Some scripts include dates or times. For example, a script for an airline's reservation website would include the date and time of a flight reservation. When a static date in a script is in the past, the expired date may cause the script to fail.
To prevent script error or failure, you can add custom code that automatically updates date values.
Before you begin
You should know the following:
There are several ways to add dynamic dates to a GSLv2 script. The following procedure keeps the code easy to read and makes it accessible in the Recorder. In this procedure, all the date generation code is contained within an
executeJS (Custom) code block in the script. Any date variables you need to substitute in are stored in the control window. Those values are then accessed using the backtick syntax when defining the value for the date's text or select field.
You can use this procedure with either desktop browser scripts or mobile scripts.
Record the script, entering any valid date into the date selection fields.
Be sure to perform an action on each date selection field, even if the application auto-populates a date for you. This creates a reference to the field's locator when adding in the dynamic dates.
Review the date selection method on the page.
Note whether the date is defined through an input field or multiple select fields, and what format the date should be.
Keep track of the information you will need to calculate and store in the script.
After you record the script, play it back to verify that it finished successfully.
In the Recorder, add a Custom action for the
executeJS function before the recorded date selection actions.
Click the separator bar before the date selection action to add the action.
If the script contains more than one date selection — for example, departure and return dates for an airline or hotel reservation — make sure the new Custom action is inserted before the first such action.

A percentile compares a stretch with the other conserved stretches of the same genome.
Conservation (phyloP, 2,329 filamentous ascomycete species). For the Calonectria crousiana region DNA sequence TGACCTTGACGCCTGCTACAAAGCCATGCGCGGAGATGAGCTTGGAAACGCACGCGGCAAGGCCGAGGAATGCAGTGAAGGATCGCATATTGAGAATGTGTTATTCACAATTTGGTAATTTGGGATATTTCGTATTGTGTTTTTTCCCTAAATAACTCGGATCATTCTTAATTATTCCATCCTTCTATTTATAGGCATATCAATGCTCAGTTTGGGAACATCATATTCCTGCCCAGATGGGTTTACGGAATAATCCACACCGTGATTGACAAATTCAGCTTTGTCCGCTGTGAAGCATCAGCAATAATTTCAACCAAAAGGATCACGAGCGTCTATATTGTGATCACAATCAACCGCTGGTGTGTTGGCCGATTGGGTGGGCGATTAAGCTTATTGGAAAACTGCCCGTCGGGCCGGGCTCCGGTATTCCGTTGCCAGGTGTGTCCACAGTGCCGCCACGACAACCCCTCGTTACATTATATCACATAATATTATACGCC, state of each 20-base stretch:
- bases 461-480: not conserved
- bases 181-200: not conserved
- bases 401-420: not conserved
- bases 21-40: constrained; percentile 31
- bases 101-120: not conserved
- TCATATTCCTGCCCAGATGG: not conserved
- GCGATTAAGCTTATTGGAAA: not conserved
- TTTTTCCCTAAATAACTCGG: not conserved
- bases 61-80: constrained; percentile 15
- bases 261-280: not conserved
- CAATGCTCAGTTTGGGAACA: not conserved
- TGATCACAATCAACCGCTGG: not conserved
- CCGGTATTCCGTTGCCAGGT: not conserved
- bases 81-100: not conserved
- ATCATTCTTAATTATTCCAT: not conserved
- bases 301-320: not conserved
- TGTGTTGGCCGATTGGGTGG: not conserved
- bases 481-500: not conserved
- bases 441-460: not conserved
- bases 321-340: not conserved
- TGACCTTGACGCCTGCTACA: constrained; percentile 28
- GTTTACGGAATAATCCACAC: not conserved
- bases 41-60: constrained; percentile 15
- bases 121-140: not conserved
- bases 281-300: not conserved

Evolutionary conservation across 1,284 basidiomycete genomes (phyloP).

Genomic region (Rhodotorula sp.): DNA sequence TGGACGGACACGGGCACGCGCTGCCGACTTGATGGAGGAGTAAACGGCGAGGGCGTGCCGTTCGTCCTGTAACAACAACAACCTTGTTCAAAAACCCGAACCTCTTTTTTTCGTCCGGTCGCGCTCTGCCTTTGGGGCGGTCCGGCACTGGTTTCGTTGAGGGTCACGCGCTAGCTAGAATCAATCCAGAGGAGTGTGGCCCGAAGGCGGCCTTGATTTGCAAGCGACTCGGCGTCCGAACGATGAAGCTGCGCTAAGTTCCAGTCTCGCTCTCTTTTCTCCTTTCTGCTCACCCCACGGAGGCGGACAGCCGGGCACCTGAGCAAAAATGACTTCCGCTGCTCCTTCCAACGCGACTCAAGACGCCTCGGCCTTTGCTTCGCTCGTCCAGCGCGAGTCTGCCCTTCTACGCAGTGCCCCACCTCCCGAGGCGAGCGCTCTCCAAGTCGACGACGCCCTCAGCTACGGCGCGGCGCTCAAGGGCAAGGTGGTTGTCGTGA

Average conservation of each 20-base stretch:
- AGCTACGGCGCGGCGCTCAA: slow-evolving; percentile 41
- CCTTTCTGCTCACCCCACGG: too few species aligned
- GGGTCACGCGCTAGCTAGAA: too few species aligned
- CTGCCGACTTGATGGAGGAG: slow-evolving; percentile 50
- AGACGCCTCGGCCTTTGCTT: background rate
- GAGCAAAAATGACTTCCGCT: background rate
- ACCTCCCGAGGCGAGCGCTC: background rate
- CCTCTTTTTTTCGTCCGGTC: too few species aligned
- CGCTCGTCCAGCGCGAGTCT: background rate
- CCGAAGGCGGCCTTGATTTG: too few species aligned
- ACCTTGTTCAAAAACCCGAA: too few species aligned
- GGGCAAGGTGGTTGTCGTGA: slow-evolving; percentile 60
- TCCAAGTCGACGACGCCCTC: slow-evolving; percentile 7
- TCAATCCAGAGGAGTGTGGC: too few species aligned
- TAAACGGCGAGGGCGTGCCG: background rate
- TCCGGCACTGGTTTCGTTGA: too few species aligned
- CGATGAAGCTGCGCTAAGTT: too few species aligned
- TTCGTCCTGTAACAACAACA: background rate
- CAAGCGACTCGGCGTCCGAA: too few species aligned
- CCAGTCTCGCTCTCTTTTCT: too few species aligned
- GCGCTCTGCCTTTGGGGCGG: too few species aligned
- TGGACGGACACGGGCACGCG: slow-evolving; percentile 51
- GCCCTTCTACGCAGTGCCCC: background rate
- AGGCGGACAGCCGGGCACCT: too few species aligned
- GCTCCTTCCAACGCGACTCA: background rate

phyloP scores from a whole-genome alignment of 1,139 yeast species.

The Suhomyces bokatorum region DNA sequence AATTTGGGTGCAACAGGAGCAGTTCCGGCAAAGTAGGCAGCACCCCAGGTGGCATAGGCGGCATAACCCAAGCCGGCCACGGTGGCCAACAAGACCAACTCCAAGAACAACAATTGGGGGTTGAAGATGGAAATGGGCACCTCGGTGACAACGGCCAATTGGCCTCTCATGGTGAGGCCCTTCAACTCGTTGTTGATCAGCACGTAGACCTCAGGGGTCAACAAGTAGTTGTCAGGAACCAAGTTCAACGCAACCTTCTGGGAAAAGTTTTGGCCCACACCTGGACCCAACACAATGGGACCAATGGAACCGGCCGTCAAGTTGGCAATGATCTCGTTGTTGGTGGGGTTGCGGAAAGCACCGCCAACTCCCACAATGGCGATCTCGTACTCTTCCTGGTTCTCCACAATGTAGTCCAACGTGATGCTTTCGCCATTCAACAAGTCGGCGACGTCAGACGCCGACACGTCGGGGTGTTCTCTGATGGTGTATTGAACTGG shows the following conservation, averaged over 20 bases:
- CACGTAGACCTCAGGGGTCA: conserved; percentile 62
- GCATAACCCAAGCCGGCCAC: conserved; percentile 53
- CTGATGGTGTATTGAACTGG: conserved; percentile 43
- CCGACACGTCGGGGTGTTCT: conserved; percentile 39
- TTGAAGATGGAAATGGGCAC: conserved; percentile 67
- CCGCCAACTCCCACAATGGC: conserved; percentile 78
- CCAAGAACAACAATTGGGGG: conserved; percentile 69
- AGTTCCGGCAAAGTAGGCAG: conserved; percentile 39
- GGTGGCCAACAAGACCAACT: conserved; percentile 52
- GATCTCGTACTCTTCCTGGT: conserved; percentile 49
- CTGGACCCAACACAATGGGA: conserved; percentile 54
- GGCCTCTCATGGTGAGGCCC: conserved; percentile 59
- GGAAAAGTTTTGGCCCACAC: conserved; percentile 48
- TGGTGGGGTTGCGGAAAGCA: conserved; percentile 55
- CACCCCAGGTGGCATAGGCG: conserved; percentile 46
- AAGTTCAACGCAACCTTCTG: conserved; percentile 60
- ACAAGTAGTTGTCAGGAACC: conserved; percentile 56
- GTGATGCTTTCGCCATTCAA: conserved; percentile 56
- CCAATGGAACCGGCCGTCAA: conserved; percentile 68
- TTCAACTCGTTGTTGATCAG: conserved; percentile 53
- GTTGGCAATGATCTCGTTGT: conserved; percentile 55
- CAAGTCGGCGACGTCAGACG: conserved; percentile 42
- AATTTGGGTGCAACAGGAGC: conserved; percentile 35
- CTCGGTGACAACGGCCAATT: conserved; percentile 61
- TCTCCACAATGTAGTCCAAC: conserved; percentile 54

Set the Target Window to
The Recorder uses the control window to perform background operations in a separate process from the interactions with the browser. The results of those operations are passed back to the browser.
In the Code field, enter your dynamic date code.
If you use Dynatrace Synthetic Monitoring Date functions, begin the code block with the following declaration:
Make sure any values you want to store in the control scope are referenced without the
var myDate = new Date();
myDate = new Date();
See the example code below.
Locate an action where you are setting a date value.
In the value field for that action, replace the static value with the appropriate date variable declared in the control window for that action, using the backtick syntax.
The figure shows an example where the variable is
Play back the script to verify that the dynamic dates are working and the script still finishes successfully.
Below is sample code from a transaction against a travel booking site. In the site, dates are selected through two dropdown (select) fields. One field is for the date value, and the other is for the month and year. Each variable can be referenced from the corresponding Select action in the script using the backtick syntax.
Lines beginning with two slashes (
// ) are comments.
executeJS code: //initiate Dynatrace Synthetic Monitoring Date gomezDate.init(); //calculate the depart and return dates var departDate = gomezDate.addDays(now, 30); var returnDate = gomezDate.addDays(departDate, 7); //code for date formatting var months = new Array('January','February','March','April','May','June', 'July','August','September','October','November','December'); var departMonth = months[departDate.getMonth()]; var returnMonth = months[returnDate.getMonth()]; //format and store dates in control window departMY = departMonth + departDate.getFullYear(); departDay = departDate.getDate(); returnMY = returnMonth + returnDate.getFullYear(); returnDay = returnDate.getDate();